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Happy hour is starting to return to normal, but that doesn’t mean you should be so quick to meet friends or colleagues just now. According to Dr Palmisano this is one of the places where you run the “greatest risk” as the bars are loud and people will lean a “short distance” to talk and with the “drinking”, people are more likely to lower custody and not social distancing.

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While we are all ready for the end of this pandemic, we are not. Instead, we learn to live with COVID-19 and Dr Micah Dickey Medical Director Dignity Health Medical Group – Ventura advises, “eEven though viral transmission is on the decline across the country, some areas are still experiencing high rates of new cases of Covid. To minimize your risk of viral exposure, it is still prudent to wear a mask and social distance with people outside your household. I would continue to avoid crowded indoor spaces with poor circulation like dive bars and small concert halls and instead recommend people spending time outdoors or in large spaces with good ventilation to the outdoors. “

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Couple with face mask stuck in airport terminal
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As air travel is in full swing again, everyone should still take precautions according to the infectious disease expert and doctor. Dr Sandra Kesh. She Recount CNET in July to be wary of airports. “Airports tend to be very stressful places. People are always worried about getting on their flights, going to security checks – there is a lot of distraction,” Kesh said. “So the kind of focus that we are able to maintain with distancing, masks and hand hygiene, he sometimes go out the window because your attention is dispersed, it’s noisy and you’re trying to figure out where to go. So even for well-meaning people the rules tend to be ignored. She added, “When you are sitting in an airplane waiting for it to take off, there is no air movement. If you turn on the fan above your head, that’s the only air that circulates. It’s a really great environment for one person to potentially infect the whole plane. ”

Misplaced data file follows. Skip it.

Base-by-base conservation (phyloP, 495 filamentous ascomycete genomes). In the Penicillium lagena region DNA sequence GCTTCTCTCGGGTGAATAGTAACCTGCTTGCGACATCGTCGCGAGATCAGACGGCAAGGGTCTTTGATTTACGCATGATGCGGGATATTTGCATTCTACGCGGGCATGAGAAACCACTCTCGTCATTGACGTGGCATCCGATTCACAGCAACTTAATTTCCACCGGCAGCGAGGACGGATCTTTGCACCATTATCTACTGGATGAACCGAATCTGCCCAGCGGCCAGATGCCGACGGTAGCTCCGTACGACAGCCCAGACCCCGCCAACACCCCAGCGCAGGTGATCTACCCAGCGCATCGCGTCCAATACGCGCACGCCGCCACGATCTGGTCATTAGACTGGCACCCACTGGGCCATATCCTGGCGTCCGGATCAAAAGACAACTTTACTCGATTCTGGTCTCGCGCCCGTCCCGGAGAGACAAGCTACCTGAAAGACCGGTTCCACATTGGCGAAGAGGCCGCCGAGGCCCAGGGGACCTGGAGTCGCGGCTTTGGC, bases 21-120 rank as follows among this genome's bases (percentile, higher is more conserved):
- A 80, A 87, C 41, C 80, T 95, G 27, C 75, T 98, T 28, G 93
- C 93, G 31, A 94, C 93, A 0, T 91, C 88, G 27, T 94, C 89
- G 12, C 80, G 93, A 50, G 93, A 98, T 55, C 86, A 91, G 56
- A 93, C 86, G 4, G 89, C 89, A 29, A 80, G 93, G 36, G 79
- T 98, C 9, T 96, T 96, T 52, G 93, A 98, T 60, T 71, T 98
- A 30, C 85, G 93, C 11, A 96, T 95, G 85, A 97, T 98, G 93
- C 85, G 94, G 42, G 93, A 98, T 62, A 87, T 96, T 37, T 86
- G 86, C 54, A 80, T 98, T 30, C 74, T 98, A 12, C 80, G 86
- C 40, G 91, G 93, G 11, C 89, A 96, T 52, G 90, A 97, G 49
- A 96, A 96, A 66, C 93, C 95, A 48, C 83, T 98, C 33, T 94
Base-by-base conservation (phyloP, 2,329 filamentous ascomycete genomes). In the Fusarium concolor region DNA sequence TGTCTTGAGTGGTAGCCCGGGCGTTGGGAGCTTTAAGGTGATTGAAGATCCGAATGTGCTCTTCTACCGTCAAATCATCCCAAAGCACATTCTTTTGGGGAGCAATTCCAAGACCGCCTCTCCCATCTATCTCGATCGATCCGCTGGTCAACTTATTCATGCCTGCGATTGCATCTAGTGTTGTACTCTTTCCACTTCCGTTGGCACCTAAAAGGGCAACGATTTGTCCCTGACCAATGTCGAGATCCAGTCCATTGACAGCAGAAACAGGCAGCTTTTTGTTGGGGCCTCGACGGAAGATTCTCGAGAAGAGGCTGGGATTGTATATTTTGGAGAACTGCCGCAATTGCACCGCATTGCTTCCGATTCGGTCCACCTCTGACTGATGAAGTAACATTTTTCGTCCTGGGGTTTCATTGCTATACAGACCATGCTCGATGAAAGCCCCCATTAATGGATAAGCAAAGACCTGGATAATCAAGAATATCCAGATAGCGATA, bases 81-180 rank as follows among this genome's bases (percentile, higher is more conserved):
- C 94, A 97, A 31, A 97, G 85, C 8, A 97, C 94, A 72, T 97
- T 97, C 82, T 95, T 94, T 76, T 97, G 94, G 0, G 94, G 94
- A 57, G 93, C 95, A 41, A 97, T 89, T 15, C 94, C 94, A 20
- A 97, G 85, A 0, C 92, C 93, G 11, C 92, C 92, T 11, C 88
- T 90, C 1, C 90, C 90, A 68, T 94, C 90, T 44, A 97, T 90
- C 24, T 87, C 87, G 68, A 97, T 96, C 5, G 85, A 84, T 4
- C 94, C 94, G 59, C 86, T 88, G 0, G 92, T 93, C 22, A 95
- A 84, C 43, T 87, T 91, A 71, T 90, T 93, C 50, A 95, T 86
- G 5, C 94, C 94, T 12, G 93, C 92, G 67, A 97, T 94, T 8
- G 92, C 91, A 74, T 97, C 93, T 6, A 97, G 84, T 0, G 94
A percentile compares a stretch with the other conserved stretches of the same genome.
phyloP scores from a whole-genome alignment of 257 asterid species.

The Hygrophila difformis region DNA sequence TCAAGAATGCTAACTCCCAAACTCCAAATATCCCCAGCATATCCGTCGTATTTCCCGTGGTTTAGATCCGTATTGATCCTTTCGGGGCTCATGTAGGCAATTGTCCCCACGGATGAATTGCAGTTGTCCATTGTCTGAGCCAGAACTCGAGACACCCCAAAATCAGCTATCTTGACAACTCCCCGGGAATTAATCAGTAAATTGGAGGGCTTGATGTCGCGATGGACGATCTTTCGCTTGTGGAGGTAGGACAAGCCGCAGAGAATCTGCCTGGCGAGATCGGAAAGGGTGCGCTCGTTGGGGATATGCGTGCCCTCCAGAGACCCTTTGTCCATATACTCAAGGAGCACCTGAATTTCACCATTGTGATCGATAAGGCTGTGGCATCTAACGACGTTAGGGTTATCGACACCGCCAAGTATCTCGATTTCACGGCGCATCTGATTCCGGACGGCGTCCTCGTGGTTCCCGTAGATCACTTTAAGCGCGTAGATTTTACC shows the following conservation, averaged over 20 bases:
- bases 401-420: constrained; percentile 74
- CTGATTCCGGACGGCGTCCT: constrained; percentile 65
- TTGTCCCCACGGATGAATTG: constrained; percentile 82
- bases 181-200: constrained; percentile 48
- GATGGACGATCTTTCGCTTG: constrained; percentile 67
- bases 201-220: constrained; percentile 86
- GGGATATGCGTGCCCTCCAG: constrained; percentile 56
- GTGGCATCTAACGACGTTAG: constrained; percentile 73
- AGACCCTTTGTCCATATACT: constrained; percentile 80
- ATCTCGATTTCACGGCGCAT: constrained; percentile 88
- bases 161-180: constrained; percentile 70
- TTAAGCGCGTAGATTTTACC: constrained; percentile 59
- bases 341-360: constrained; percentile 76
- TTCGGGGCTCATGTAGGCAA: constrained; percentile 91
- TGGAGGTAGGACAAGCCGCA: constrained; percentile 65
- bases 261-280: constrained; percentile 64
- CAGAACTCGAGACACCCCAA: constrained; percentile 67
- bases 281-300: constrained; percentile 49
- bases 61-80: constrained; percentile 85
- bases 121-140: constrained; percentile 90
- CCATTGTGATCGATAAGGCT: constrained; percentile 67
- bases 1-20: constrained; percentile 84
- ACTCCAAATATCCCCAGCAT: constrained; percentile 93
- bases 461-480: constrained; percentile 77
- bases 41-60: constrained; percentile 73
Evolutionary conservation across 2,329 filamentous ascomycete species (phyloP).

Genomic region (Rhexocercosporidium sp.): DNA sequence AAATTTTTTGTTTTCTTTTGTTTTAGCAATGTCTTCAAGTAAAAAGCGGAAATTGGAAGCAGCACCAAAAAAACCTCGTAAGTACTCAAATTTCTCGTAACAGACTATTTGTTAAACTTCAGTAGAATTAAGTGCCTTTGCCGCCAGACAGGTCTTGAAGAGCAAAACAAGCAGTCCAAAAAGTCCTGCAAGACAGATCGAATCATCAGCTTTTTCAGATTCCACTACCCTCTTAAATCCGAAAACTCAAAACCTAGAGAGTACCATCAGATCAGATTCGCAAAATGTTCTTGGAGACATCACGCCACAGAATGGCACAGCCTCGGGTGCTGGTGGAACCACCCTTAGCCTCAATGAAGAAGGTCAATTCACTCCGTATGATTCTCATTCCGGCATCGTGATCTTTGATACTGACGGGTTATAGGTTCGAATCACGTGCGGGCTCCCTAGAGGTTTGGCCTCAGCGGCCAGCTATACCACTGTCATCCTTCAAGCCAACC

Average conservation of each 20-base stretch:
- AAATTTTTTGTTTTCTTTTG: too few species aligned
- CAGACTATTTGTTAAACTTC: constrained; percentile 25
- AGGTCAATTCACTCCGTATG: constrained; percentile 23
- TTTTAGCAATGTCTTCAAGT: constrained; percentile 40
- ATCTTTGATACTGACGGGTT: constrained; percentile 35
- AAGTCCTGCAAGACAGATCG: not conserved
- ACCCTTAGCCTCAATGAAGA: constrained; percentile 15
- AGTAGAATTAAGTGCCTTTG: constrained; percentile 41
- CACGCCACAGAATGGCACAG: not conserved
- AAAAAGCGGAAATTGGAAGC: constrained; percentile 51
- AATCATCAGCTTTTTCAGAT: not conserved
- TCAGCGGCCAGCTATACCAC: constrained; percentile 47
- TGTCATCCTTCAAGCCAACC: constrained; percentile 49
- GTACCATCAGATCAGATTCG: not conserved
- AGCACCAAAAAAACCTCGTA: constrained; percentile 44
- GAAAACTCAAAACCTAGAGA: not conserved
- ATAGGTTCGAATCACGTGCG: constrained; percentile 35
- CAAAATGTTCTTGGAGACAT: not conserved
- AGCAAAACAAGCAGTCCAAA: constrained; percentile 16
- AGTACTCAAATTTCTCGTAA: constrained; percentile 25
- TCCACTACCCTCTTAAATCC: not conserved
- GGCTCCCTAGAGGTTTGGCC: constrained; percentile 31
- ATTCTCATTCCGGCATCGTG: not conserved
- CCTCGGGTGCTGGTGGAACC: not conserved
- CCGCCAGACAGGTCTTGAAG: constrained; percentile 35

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Close up image of attractive fit woman in gym

Going to the gym is a daily routine for many people and a place to socialize, but it might not be the best place to avoid contracting COVID-19 unless you take some safety precautions according to Dr. Kesh . She said CNET, “What makes the gym different from other places is that a lot of people gasp and we know the harder you breathe out, the more further away these viral particles will disappear, ”Kesh said. “And the thing that’s harder to control is that most people won’t wear a mask when they try to train, so you will have a lot of forced exhaled air. . She suggested going to the gym when it’s not that crowded and following these guidelines: “People need to be a lot more apart and there needs to be good ventilation and air conditioning. All those places that are indoors need to stay on top of changing their AC filters, make sure they have a good HVAC system, have good exhaust fans in bathrooms and other places we have seen the potential for transmission. So if we do all of these things the right way, the gym can be a low to medium risk area. those 35 places where you’re most likely to catch COVID.